3. Lynne Teague and William Deaver have made such a registry and have studied the conquest myths. They concluded that "all of the settlements definitely located by the Pima are, in fact, Classic period platform mound sites archaeologically known to have been surmounted by houses probably inhabited by religious and political leaders" (1989: 158). Of course, this does not prove that the conquest occurred. The Pimas would have been unobservant had they not noticed the mounds, but noticing them does not prove that their ancestors conquered them. The problem remains that other mythologies play down the conquest, and still others locate and figure it differently from Smith-Allison and Thin Leather. See note 1 for remarks on some of these different mythologies. [BACK]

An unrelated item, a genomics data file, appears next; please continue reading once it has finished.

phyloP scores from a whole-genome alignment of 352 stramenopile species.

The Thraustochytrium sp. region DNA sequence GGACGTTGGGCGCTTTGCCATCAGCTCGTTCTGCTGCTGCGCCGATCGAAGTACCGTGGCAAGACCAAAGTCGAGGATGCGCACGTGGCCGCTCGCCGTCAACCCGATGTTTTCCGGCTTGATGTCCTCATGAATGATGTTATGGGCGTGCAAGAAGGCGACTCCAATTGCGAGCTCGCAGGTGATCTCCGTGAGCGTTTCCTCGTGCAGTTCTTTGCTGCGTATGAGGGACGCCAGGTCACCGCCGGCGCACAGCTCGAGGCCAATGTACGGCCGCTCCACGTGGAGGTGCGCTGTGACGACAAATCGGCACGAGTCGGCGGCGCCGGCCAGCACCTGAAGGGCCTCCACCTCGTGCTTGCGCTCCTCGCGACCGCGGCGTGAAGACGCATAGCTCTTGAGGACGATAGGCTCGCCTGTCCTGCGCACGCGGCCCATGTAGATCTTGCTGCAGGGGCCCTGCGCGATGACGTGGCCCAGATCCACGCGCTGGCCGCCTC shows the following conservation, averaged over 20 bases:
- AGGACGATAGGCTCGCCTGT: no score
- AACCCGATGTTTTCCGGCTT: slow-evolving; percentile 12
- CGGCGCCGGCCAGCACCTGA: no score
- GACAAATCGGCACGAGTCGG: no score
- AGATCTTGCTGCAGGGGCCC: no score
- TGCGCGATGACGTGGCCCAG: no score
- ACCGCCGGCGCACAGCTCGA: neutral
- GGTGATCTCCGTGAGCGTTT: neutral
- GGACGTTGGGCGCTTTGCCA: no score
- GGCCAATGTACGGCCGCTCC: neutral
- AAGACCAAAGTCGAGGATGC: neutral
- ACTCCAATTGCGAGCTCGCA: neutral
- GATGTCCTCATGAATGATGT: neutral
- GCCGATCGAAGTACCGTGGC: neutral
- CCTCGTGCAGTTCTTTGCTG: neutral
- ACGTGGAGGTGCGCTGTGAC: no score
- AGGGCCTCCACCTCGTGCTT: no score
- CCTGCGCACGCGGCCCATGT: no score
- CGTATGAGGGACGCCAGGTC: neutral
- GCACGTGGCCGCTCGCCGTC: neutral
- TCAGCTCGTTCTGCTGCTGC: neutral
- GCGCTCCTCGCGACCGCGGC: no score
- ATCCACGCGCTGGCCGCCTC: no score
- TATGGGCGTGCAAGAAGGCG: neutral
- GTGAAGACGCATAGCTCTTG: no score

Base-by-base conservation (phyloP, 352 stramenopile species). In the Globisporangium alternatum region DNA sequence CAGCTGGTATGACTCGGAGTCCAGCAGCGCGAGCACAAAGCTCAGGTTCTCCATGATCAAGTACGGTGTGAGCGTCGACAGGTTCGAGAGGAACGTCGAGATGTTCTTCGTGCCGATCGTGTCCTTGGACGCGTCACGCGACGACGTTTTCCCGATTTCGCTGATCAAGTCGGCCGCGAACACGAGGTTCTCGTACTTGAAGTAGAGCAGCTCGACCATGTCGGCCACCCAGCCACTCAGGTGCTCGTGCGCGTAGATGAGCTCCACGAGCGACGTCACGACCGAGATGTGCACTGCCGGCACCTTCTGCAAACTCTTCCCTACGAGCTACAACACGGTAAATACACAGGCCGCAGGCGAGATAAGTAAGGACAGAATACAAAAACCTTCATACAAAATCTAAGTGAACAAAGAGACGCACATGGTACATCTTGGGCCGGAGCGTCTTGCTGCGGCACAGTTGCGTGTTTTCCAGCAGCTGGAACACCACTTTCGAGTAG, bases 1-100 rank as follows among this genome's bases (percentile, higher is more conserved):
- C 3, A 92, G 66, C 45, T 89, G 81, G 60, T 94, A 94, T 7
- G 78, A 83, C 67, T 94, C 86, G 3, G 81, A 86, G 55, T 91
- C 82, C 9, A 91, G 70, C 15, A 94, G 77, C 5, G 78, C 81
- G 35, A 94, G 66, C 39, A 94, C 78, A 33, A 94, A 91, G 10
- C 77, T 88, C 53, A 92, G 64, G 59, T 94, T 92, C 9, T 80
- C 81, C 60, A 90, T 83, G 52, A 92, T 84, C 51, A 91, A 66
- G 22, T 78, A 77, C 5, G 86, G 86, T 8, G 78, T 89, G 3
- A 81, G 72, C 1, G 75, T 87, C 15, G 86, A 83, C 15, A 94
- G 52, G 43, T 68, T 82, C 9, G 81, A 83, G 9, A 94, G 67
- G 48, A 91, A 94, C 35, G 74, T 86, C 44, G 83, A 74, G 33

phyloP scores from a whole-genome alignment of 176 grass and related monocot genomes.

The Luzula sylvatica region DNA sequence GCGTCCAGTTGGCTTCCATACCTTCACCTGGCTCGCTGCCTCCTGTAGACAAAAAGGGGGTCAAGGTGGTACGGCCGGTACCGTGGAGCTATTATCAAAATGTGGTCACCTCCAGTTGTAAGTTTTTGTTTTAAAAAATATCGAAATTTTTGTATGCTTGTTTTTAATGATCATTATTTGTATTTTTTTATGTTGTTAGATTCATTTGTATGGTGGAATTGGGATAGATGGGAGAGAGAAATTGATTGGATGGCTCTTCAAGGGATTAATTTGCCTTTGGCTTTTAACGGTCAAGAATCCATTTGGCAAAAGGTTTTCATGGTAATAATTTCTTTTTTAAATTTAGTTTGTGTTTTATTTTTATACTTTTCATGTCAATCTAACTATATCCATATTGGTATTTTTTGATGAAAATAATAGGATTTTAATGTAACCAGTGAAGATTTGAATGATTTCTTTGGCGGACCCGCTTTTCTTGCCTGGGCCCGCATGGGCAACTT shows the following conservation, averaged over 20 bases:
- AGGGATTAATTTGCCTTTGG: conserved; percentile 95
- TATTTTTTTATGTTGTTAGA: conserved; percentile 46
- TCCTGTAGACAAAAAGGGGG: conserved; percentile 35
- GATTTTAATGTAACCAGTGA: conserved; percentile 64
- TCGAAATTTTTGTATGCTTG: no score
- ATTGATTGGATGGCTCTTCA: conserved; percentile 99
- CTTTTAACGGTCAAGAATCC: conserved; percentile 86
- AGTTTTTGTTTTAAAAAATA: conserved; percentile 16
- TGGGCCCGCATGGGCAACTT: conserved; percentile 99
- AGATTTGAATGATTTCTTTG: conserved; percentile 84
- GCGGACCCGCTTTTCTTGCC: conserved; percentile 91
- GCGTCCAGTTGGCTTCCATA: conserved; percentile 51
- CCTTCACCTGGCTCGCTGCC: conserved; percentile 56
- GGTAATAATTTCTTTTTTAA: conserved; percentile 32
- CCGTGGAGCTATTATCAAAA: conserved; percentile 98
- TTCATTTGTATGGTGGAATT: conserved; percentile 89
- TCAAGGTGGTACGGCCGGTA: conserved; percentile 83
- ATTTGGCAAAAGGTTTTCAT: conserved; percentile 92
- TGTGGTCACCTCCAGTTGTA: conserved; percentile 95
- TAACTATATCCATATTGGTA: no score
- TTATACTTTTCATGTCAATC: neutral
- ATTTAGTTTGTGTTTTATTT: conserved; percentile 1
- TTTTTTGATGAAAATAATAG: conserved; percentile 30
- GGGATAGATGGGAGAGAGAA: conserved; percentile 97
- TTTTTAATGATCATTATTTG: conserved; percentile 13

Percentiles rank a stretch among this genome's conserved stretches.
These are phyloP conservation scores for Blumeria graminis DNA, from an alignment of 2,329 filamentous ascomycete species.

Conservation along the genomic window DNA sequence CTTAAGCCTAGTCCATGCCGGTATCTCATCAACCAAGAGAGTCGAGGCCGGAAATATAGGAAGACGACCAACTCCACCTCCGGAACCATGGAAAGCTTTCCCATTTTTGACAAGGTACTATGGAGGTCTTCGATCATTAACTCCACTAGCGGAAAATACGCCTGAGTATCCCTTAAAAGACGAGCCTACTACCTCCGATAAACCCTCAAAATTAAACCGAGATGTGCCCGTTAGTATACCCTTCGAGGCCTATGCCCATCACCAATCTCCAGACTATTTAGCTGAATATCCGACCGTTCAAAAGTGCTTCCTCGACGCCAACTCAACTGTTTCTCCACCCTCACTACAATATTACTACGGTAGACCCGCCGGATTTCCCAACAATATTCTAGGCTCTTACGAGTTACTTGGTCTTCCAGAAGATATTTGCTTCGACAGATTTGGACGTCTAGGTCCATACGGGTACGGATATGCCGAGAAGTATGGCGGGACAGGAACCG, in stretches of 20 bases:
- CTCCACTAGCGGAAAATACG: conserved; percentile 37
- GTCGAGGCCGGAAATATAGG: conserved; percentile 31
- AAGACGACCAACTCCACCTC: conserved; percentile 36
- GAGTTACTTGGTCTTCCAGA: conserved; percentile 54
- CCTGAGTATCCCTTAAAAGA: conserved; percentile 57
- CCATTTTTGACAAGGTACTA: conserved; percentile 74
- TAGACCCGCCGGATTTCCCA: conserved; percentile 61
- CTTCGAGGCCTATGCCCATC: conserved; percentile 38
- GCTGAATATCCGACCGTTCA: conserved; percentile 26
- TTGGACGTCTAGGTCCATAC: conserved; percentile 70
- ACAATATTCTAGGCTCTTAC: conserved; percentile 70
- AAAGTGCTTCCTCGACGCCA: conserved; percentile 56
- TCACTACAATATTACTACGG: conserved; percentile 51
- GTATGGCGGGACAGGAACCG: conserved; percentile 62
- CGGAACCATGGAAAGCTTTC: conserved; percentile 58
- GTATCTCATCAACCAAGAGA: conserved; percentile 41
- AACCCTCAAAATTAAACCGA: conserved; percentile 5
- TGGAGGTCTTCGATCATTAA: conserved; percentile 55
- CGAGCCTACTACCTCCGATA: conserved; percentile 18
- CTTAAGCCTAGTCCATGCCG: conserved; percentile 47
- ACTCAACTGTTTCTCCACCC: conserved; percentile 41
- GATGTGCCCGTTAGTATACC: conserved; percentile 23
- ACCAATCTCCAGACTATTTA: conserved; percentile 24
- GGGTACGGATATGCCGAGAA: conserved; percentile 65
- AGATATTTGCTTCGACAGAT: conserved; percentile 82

4. As the Appendix and the texts show, the battle at this place is climactic, that is, the hardest fought and most protracted. (It has continue

a final phase in which the defeated Siwañ is hunted down as a fugitive.) There are battles later at other Hohokam great-houses, to the north and west of Casa Blanca. Why was this place made criticalinline image Apart from the possibility that it actually was so in ca. 1400, which cannot be proven, it seems significant that Casa Blanca was approximately in the center of the territory held by the Pimas in the eighteenth and nineteenth centuries. If it was at the middle of their land, which was strongly pressed by Apaches, it makes sense that the Pimas would consider Casa Blanca the center of ancient Hohokam resistance, the Rome, so to speak, of the Hohokam. [BACK]

5. As we will see, the Pima-Papago emerge first in Europe. [BACK]